I was in two meetings with museum professionals lately and another one is starting tomorrow in Lisbon (the European Museum Advisors Conference 2012). I thought about what makes me feel so good in their company. I reached the conclusion that it is the fact that these are people who give, whose work makes sense to them because they´re eager to share it, they want it to be useful and meaningful to others. There was not even one award or special commendation in the recent European Museum of the Year Award ceremony in Penafiel (Portugal) that did not mention the special relationship or involvement those museums have established with their communities. Museums are moving, even if still slowly, from collection-oriented to people-oriented institutions.
It might sound strange that I say ‘slowly’. But let´s consider this: it was in 1909 that John Cotton Dana, visionary director of the Newark Museum in the US, expressed the following view on the role of museums: “A good museum attracts, entertains, arouses curiosity, leads to questioning and thus promotes learning. (...) The Museum can help people only if they use it; they will use it only if they know about it and only if attention is given to the interpretation of its possessions in terms they, the people, will understand”. And it was in 1917 that he wrote: “Today, museums of art are built to keep objects of art, and objects of art are bought to be kept in museums. As the objects seem to do their work if they are safely kept, and as museums seem to serve their purpose if they safely keep the objects, the whole thing is as useful in the splendid isolation of a distant park as in the centre of the life of the community which possesses it. Tomorrow, objects of art will be bought to give pleasure, to make manners seem more important, to promote skill, to exalt handwork, and to increase the zest of life by adding to it new interests.”
Are we, almost a century later, the ‘tomorrow’ John Cotton Dana was talking about? When there are still museum directors who feel they need to make a choice between taking care of ‘their’ collections and sharing them with people, “in terms they, the people, will understand”? As if we had the right to choose which of the five museum functions we are here to fulfill (collect, preserve, research, exhibit or interpret), instead of fulfilling them all as best as we can? I don´t think we are that kind of ‘tomorrow’ yet, but very serious steps have been taken to this direction by many museum all over the world. And this attitude has paid off. Because these museums have become relevant for their communities, they are used and cherished, they are parts of people´s lives, so people are there to defend their existence.
Somehow, these collection-oriented museums made me think about artist-oriented institutions. And Vitor Belanciano´s article “Artists and Cynicism” (Público, 20.05.2012) couldn´t have come at a better moment to give me some more food for thought. In a text that was profoundly felt and appreciated by people who value artistic creation, Vitor reminded us of some truths: of the bad image culture and the majority of artists have in Portugal; of the fact that they are considered parasites; of the fact that – some, not all - 'deserve' the public´s recognition only after they pass away. He also mentioned that scientists, doctors, lawyers or engineers, even if bad professionals, don´t have to justify their existence to society; and that artists are not doing enough to seduce public opinion, probably because they don´t believe themselves in what they want us to believe in: that art doesn´t only create material richness, but also wisdom and emotional richness, which in these times is absolutely essential.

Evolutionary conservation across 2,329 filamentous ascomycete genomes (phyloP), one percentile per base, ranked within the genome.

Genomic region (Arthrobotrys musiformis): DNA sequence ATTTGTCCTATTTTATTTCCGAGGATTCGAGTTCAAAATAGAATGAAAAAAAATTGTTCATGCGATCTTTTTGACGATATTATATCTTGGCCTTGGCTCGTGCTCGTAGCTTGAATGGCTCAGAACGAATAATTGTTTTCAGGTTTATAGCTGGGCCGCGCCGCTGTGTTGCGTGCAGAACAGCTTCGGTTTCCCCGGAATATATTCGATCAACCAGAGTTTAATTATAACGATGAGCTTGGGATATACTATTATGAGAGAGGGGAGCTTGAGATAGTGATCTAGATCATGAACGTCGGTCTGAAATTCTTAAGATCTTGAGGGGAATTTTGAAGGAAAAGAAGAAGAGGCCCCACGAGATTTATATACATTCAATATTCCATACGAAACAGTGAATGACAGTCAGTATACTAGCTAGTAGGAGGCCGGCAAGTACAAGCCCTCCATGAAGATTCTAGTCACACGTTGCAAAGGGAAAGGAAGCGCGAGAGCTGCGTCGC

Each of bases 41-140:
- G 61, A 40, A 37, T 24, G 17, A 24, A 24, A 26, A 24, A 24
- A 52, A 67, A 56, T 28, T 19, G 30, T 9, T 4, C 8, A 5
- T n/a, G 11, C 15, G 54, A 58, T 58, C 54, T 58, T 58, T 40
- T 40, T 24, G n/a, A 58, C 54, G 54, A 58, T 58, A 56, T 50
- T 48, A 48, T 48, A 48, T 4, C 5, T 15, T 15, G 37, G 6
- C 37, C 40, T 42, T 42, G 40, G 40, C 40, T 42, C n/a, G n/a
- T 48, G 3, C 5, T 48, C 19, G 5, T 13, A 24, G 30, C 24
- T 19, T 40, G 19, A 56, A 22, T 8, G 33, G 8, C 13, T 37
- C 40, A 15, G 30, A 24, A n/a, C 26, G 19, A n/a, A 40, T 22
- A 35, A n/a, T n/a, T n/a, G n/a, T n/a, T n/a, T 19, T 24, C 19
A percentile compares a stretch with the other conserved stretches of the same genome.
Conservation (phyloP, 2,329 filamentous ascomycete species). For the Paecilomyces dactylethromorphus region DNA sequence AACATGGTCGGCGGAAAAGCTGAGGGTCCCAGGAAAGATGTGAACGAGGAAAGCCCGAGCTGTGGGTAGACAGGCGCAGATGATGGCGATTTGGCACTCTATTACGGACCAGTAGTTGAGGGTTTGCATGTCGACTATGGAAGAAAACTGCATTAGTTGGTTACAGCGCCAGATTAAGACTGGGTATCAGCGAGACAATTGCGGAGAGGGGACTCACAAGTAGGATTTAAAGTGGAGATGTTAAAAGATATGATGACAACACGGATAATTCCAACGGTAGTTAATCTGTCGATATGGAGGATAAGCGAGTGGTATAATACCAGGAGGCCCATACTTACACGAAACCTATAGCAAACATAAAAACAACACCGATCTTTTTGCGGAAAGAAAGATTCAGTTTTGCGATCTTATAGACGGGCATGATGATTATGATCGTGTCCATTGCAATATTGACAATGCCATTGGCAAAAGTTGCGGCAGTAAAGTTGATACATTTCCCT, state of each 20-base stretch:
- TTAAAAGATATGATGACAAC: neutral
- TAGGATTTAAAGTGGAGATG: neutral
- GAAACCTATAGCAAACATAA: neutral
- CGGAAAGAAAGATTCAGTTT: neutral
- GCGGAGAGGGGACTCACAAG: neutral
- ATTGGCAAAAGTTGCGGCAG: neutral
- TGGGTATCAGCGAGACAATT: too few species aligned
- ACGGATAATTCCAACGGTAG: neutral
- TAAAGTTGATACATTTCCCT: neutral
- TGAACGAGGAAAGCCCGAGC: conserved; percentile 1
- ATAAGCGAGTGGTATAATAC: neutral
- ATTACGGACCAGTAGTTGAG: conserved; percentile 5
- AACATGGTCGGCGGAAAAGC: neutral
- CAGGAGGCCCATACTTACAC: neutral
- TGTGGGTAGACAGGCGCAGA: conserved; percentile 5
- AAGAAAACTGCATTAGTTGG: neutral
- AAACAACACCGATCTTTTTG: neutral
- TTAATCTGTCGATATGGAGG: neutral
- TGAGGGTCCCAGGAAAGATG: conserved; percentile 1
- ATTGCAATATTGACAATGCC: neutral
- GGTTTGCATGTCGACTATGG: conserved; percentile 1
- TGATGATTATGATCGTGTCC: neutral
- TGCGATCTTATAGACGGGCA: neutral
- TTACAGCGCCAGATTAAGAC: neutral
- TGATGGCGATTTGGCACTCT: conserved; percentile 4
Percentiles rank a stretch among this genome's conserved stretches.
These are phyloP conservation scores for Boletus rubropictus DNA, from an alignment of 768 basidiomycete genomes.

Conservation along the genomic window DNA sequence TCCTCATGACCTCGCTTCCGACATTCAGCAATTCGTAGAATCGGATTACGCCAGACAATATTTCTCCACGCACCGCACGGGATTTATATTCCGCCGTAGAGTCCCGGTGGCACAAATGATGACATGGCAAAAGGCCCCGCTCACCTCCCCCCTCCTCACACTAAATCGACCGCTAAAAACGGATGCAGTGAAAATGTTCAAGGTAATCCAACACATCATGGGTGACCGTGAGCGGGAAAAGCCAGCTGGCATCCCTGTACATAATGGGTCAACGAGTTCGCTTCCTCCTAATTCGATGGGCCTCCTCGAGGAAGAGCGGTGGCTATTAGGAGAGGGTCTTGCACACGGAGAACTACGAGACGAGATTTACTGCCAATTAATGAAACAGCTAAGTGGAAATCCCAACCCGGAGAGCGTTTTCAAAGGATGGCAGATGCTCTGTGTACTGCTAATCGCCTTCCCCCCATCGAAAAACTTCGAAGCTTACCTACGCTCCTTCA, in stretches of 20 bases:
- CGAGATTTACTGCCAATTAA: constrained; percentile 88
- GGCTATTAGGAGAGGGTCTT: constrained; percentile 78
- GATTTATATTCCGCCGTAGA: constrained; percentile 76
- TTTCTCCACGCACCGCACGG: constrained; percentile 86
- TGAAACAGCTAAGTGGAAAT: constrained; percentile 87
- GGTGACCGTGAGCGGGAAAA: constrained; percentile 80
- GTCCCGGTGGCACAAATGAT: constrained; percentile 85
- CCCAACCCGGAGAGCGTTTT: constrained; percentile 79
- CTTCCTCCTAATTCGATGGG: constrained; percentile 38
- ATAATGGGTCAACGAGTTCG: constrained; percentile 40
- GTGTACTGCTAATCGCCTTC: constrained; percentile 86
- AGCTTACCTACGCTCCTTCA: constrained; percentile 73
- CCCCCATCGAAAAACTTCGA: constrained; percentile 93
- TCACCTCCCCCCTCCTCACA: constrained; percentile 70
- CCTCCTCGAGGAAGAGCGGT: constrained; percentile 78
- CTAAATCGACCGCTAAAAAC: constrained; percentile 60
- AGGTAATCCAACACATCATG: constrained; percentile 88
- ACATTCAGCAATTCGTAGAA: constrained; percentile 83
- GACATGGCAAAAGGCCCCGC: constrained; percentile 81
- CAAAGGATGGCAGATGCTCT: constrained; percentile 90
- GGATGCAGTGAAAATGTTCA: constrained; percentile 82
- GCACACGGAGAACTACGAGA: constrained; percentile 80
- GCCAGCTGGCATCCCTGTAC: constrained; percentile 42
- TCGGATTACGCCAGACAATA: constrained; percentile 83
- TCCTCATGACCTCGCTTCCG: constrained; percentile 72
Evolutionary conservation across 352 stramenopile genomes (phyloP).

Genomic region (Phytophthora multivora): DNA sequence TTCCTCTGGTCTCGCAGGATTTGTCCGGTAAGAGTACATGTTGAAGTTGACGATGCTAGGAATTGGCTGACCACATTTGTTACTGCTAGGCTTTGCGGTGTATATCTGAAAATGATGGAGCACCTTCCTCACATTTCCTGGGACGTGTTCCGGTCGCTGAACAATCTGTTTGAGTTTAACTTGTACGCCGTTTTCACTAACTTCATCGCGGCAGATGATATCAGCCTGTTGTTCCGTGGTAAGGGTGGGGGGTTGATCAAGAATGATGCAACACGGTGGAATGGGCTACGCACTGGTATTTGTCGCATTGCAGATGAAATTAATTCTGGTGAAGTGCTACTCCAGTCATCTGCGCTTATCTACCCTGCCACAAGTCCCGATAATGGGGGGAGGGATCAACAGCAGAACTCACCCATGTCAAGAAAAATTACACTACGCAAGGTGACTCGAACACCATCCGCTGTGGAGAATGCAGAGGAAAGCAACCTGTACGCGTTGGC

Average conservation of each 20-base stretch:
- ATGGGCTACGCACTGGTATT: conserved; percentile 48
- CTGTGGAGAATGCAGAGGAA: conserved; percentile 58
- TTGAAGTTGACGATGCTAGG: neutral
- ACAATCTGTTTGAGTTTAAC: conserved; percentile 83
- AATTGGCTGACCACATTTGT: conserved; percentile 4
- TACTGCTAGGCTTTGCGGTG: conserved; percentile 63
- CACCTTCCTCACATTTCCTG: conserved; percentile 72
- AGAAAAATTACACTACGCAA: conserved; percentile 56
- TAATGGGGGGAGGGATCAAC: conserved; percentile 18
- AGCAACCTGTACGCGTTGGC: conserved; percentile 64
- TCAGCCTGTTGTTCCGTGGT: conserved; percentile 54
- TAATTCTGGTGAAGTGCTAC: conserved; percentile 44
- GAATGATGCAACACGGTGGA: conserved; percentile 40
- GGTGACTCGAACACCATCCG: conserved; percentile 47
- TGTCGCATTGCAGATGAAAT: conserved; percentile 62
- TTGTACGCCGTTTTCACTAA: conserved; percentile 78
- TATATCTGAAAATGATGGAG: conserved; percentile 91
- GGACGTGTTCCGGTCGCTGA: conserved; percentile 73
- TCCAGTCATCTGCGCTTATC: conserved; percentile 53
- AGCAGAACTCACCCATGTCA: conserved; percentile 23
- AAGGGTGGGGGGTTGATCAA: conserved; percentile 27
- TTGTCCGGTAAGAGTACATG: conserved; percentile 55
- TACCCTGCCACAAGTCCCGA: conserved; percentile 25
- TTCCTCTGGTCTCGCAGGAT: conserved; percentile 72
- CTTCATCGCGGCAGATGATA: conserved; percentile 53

Other professions don´t have to justify themselves because they are already perceived by people as contributing to the common good. And it is clear for people in what way they are doing it. Artists are, first of all, not seen as professionals and they are also seen as working for themselves, though spending public money. Just like the institutions that give them the space to do it. But, just like museums do not exist only to preserve collections, performing arts institutions do not exist only to present artistic projects. The ‘introversion’ that still caracterizes many of them, opening the doors only to the few ‘initiated’, is being contradicted, both by the entry of professionals that bring along new concerns regarding the relationship with society – which is fundamental in order for them to fulfill their mission, as well as inextricably linked to their sustainability - , as well as by the citizens´ demand for access.
Cultural institutions are for people. They are places of encounter among people who wish to communicate with each other; who are looking for beauty and inspiration and meaning; who wish to share thoughts, experiences, worries, joys. If those who lead them are not conscious of this, then a big part of our society will continue to consider the investment a waste, their offer incomprehensible, their existence irrelevant and, thus, disposable.